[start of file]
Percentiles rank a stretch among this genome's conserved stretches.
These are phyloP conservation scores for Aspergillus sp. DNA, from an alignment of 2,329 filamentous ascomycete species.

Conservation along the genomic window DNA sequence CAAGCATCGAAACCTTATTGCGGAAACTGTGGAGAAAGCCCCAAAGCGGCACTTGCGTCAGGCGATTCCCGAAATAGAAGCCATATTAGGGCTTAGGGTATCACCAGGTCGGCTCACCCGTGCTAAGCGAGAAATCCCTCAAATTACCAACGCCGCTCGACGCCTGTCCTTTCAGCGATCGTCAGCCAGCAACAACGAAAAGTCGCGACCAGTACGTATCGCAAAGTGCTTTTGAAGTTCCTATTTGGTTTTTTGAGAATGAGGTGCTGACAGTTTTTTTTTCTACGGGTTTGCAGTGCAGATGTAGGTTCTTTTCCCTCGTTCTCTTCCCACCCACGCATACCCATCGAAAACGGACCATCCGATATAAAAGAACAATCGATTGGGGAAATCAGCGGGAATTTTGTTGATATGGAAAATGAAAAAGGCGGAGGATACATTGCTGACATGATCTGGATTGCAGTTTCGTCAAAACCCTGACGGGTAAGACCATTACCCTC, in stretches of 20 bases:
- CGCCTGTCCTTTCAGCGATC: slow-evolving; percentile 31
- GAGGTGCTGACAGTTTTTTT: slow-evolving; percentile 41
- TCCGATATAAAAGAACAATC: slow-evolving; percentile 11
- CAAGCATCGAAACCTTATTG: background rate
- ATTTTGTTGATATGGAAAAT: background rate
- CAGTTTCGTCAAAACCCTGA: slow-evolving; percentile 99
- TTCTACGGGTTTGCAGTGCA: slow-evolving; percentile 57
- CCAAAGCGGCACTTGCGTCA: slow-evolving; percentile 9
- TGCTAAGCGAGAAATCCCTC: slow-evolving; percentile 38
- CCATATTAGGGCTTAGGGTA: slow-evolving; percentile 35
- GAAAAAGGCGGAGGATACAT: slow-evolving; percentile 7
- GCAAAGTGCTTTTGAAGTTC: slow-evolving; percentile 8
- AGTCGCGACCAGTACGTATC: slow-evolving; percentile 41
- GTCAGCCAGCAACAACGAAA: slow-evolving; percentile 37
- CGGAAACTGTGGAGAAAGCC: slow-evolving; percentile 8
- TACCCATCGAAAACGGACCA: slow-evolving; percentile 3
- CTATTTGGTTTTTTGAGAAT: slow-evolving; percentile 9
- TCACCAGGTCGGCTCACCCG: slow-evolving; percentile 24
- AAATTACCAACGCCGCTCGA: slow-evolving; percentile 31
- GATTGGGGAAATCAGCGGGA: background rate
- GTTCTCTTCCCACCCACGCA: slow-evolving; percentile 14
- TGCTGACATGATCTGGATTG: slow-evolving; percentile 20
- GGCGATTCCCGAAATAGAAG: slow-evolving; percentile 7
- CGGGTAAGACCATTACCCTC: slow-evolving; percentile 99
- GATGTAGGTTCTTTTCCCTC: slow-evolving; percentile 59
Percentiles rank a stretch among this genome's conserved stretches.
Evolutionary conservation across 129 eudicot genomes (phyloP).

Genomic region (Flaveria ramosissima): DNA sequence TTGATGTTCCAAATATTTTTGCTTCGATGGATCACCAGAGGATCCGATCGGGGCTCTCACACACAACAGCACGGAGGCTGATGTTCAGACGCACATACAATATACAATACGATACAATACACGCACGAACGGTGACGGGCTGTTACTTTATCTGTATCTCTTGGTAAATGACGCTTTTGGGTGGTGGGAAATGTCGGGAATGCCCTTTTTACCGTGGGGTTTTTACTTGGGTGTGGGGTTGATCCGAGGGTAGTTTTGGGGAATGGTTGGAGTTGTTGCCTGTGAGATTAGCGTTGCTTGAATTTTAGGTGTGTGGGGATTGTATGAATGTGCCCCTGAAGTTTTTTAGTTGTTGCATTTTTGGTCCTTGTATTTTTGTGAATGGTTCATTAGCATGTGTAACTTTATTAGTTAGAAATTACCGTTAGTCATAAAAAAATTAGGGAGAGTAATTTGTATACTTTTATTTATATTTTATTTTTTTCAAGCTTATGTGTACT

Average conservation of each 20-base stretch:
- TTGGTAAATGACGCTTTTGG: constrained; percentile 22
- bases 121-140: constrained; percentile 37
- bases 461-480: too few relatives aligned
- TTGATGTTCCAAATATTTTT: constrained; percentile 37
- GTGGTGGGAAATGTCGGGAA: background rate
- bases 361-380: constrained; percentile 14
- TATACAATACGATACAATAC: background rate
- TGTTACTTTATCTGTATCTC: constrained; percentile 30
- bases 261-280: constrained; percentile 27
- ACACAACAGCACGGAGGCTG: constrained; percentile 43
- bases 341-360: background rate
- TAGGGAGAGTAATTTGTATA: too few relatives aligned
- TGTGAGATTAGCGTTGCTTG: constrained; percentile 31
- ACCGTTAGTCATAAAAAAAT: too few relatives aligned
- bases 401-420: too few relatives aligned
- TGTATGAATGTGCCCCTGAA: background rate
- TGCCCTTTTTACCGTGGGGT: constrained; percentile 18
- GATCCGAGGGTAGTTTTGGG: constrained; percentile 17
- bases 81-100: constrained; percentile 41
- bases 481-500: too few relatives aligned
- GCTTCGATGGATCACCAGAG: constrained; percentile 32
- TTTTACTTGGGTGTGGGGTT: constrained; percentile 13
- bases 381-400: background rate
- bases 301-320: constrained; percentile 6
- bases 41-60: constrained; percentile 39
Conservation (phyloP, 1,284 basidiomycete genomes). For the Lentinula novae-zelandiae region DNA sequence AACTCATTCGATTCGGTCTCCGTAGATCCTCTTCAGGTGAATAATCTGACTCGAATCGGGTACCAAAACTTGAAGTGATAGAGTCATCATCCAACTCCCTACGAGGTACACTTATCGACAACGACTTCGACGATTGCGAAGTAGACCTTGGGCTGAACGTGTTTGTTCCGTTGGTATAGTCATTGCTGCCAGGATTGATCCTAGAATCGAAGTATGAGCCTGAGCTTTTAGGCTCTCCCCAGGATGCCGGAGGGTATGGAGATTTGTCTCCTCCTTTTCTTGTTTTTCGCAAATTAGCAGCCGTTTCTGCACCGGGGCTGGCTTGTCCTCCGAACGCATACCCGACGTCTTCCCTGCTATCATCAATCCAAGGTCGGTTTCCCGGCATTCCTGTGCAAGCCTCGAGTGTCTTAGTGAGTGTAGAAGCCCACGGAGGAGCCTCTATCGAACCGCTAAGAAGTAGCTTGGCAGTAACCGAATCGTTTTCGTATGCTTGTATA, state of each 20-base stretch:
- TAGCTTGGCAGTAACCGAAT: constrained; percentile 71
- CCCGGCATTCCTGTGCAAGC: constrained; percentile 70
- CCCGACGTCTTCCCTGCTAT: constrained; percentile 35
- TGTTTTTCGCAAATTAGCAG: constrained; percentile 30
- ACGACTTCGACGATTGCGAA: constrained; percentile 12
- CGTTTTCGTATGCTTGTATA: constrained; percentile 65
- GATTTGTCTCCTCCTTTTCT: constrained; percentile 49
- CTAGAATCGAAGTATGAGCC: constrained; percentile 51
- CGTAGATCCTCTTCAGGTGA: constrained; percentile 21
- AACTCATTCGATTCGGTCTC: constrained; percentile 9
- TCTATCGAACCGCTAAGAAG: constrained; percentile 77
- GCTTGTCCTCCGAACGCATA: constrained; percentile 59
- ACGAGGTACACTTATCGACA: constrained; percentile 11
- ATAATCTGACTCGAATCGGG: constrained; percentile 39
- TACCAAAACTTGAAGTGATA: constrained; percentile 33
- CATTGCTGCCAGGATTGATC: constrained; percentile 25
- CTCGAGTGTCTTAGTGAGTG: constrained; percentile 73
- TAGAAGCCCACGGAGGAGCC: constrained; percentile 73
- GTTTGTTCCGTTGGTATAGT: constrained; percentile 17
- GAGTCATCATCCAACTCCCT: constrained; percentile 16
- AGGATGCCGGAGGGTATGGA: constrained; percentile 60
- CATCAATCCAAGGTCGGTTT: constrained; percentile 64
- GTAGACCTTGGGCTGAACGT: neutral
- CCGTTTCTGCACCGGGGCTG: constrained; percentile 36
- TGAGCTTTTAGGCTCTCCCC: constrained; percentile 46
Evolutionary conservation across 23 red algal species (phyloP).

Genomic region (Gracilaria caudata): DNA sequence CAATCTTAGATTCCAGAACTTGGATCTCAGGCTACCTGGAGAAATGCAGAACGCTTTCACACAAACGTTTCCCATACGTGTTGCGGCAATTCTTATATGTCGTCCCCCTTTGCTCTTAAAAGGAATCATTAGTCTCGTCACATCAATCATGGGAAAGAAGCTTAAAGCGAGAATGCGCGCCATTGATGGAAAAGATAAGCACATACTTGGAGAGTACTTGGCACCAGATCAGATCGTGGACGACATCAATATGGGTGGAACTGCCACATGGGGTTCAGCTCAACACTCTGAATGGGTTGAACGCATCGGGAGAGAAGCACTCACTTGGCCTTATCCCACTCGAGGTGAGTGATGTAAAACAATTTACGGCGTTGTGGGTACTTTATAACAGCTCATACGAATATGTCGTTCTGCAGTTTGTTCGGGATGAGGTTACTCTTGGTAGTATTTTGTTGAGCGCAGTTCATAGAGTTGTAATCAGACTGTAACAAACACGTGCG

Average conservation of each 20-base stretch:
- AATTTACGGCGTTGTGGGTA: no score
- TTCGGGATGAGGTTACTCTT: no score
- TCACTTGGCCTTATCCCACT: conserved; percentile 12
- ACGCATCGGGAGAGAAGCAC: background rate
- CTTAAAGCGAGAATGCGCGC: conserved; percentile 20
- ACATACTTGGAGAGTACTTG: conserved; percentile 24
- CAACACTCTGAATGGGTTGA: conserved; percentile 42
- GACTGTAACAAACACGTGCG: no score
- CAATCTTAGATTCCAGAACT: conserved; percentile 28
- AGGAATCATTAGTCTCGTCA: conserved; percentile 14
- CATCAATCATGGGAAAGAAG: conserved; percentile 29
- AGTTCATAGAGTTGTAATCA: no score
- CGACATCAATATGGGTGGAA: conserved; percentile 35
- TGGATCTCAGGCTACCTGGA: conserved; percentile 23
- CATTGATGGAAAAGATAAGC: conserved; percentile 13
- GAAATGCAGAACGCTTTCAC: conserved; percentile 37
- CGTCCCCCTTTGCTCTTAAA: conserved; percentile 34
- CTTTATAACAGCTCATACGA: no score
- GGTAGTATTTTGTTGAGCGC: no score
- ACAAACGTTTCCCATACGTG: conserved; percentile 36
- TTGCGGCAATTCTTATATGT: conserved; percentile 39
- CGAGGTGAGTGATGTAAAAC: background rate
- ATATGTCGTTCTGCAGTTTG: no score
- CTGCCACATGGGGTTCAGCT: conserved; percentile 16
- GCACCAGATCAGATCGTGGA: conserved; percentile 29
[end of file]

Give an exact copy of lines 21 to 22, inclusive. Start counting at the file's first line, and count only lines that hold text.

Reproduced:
- TCACCAGGTCGGCTCACCCG: slow-evolving; percentile 24
- AAATTACCAACGCCGCTCGA: slow-evolving; percentile 31